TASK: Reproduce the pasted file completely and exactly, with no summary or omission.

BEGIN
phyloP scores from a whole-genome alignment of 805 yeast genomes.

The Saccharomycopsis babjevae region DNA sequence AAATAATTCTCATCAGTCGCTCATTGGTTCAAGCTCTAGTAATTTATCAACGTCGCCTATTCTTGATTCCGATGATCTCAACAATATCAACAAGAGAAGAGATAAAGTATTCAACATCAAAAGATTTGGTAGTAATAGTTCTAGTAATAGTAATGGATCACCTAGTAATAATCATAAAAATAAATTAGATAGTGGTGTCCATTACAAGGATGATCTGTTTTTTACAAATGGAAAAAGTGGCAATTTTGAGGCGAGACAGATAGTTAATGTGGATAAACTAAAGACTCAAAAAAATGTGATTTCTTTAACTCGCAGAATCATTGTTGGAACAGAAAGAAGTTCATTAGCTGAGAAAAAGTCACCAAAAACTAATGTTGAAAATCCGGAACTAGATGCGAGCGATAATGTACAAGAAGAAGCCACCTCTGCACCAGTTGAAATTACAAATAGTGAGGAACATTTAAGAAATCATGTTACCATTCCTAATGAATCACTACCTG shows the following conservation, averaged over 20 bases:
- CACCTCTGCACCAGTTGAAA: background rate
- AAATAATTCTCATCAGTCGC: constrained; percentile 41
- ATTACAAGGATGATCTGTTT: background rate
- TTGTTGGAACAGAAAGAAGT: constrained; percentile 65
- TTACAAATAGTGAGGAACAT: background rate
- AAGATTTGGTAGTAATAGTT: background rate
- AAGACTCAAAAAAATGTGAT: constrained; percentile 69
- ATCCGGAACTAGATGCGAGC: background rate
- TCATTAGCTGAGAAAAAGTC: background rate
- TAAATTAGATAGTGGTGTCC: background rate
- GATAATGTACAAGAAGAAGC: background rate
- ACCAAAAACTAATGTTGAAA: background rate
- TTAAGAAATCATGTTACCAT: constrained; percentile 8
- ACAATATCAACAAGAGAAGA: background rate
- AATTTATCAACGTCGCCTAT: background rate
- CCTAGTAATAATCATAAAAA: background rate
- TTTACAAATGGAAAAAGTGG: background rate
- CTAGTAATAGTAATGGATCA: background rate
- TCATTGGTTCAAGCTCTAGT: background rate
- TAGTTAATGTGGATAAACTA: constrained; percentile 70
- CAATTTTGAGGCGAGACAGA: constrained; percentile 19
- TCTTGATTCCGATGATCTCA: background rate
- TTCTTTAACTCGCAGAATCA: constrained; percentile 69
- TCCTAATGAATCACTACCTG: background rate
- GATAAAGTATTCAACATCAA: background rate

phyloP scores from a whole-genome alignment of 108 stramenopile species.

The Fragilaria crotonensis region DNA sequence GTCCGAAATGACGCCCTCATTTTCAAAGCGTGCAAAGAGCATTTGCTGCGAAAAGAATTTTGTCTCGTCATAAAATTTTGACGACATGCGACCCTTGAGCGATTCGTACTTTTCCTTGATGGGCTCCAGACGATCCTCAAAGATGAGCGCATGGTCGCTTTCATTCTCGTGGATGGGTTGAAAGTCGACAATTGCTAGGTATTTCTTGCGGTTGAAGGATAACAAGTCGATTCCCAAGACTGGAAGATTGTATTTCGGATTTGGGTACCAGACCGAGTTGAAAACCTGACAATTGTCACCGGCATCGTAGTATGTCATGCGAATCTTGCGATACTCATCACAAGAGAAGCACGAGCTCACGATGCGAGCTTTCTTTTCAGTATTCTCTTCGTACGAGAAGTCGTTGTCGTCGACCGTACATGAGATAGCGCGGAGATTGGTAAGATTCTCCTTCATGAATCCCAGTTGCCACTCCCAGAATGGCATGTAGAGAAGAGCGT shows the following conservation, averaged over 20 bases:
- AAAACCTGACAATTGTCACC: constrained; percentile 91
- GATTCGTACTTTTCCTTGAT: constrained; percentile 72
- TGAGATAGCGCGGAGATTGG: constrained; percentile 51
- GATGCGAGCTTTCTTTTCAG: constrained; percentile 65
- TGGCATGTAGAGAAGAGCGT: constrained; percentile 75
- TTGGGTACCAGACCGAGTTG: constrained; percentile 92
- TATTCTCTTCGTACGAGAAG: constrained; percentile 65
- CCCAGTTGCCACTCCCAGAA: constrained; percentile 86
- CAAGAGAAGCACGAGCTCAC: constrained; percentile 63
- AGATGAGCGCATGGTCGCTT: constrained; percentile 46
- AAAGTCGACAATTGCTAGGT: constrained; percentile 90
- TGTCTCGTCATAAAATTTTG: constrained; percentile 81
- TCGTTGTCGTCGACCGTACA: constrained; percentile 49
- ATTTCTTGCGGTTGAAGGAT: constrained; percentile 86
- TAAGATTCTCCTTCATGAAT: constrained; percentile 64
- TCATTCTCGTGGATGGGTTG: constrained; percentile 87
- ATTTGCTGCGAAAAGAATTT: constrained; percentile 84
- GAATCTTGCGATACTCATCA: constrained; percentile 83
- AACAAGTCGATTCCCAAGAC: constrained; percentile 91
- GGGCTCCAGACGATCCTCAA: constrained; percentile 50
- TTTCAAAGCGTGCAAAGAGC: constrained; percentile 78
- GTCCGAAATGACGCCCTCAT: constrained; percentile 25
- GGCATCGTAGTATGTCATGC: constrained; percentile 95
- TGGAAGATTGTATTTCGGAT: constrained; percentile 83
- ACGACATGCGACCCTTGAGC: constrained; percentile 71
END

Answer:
phyloP scores from a whole-genome alignment of 805 yeast genomes.

The Saccharomycopsis babjevae region DNA sequence AAATAATTCTCATCAGTCGCTCATTGGTTCAAGCTCTAGTAATTTATCAACGTCGCCTATTCTTGATTCCGATGATCTCAACAATATCAACAAGAGAAGAGATAAAGTATTCAACATCAAAAGATTTGGTAGTAATAGTTCTAGTAATAGTAATGGATCACCTAGTAATAATCATAAAAATAAATTAGATAGTGGTGTCCATTACAAGGATGATCTGTTTTTTACAAATGGAAAAAGTGGCAATTTTGAGGCGAGACAGATAGTTAATGTGGATAAACTAAAGACTCAAAAAAATGTGATTTCTTTAACTCGCAGAATCATTGTTGGAACAGAAAGAAGTTCATTAGCTGAGAAAAAGTCACCAAAAACTAATGTTGAAAATCCGGAACTAGATGCGAGCGATAATGTACAAGAAGAAGCCACCTCTGCACCAGTTGAAATTACAAATAGTGAGGAACATTTAAGAAATCATGTTACCATTCCTAATGAATCACTACCTG shows the following conservation, averaged over 20 bases:
- CACCTCTGCACCAGTTGAAA: background rate
- AAATAATTCTCATCAGTCGC: constrained; percentile 41
- ATTACAAGGATGATCTGTTT: background rate
- TTGTTGGAACAGAAAGAAGT: constrained; percentile 65
- TTACAAATAGTGAGGAACAT: background rate
- AAGATTTGGTAGTAATAGTT: background rate
- AAGACTCAAAAAAATGTGAT: constrained; percentile 69
- ATCCGGAACTAGATGCGAGC: background rate
- TCATTAGCTGAGAAAAAGTC: background rate
- TAAATTAGATAGTGGTGTCC: background rate
- GATAATGTACAAGAAGAAGC: background rate
- ACCAAAAACTAATGTTGAAA: background rate
- TTAAGAAATCATGTTACCAT: constrained; percentile 8
- ACAATATCAACAAGAGAAGA: background rate
- AATTTATCAACGTCGCCTAT: background rate
- CCTAGTAATAATCATAAAAA: background rate
- TTTACAAATGGAAAAAGTGG: background rate
- CTAGTAATAGTAATGGATCA: background rate
- TCATTGGTTCAAGCTCTAGT: background rate
- TAGTTAATGTGGATAAACTA: constrained; percentile 70
- CAATTTTGAGGCGAGACAGA: constrained; percentile 19
- TCTTGATTCCGATGATCTCA: background rate
- TTCTTTAACTCGCAGAATCA: constrained; percentile 69
- TCCTAATGAATCACTACCTG: background rate
- GATAAAGTATTCAACATCAA: background rate

phyloP scores from a whole-genome alignment of 108 stramenopile species.

The Fragilaria crotonensis region DNA sequence GTCCGAAATGACGCCCTCATTTTCAAAGCGTGCAAAGAGCATTTGCTGCGAAAAGAATTTTGTCTCGTCATAAAATTTTGACGACATGCGACCCTTGAGCGATTCGTACTTTTCCTTGATGGGCTCCAGACGATCCTCAAAGATGAGCGCATGGTCGCTTTCATTCTCGTGGATGGGTTGAAAGTCGACAATTGCTAGGTATTTCTTGCGGTTGAAGGATAACAAGTCGATTCCCAAGACTGGAAGATTGTATTTCGGATTTGGGTACCAGACCGAGTTGAAAACCTGACAATTGTCACCGGCATCGTAGTATGTCATGCGAATCTTGCGATACTCATCACAAGAGAAGCACGAGCTCACGATGCGAGCTTTCTTTTCAGTATTCTCTTCGTACGAGAAGTCGTTGTCGTCGACCGTACATGAGATAGCGCGGAGATTGGTAAGATTCTCCTTCATGAATCCCAGTTGCCACTCCCAGAATGGCATGTAGAGAAGAGCGT shows the following conservation, averaged over 20 bases:
- AAAACCTGACAATTGTCACC: constrained; percentile 91
- GATTCGTACTTTTCCTTGAT: constrained; percentile 72
- TGAGATAGCGCGGAGATTGG: constrained; percentile 51
- GATGCGAGCTTTCTTTTCAG: constrained; percentile 65
- TGGCATGTAGAGAAGAGCGT: constrained; percentile 75
- TTGGGTACCAGACCGAGTTG: constrained; percentile 92
- TATTCTCTTCGTACGAGAAG: constrained; percentile 65
- CCCAGTTGCCACTCCCAGAA: constrained; percentile 86
- CAAGAGAAGCACGAGCTCAC: constrained; percentile 63
- AGATGAGCGCATGGTCGCTT: constrained; percentile 46
- AAAGTCGACAATTGCTAGGT: constrained; percentile 90
- TGTCTCGTCATAAAATTTTG: constrained; percentile 81
- TCGTTGTCGTCGACCGTACA: constrained; percentile 49
- ATTTCTTGCGGTTGAAGGAT: constrained; percentile 86
- TAAGATTCTCCTTCATGAAT: constrained; percentile 64
- TCATTCTCGTGGATGGGTTG: constrained; percentile 87
- ATTTGCTGCGAAAAGAATTT: constrained; percentile 84
- GAATCTTGCGATACTCATCA: constrained; percentile 83
- AACAAGTCGATTCCCAAGAC: constrained; percentile 91
- GGGCTCCAGACGATCCTCAA: constrained; percentile 50
- TTTCAAAGCGTGCAAAGAGC: constrained; percentile 78
- GTCCGAAATGACGCCCTCAT: constrained; percentile 25
- GGCATCGTAGTATGTCATGC: constrained; percentile 95
- TGGAAGATTGTATTTCGGAT: constrained; percentile 83
- ACGACATGCGACCCTTGAGC: constrained; percentile 71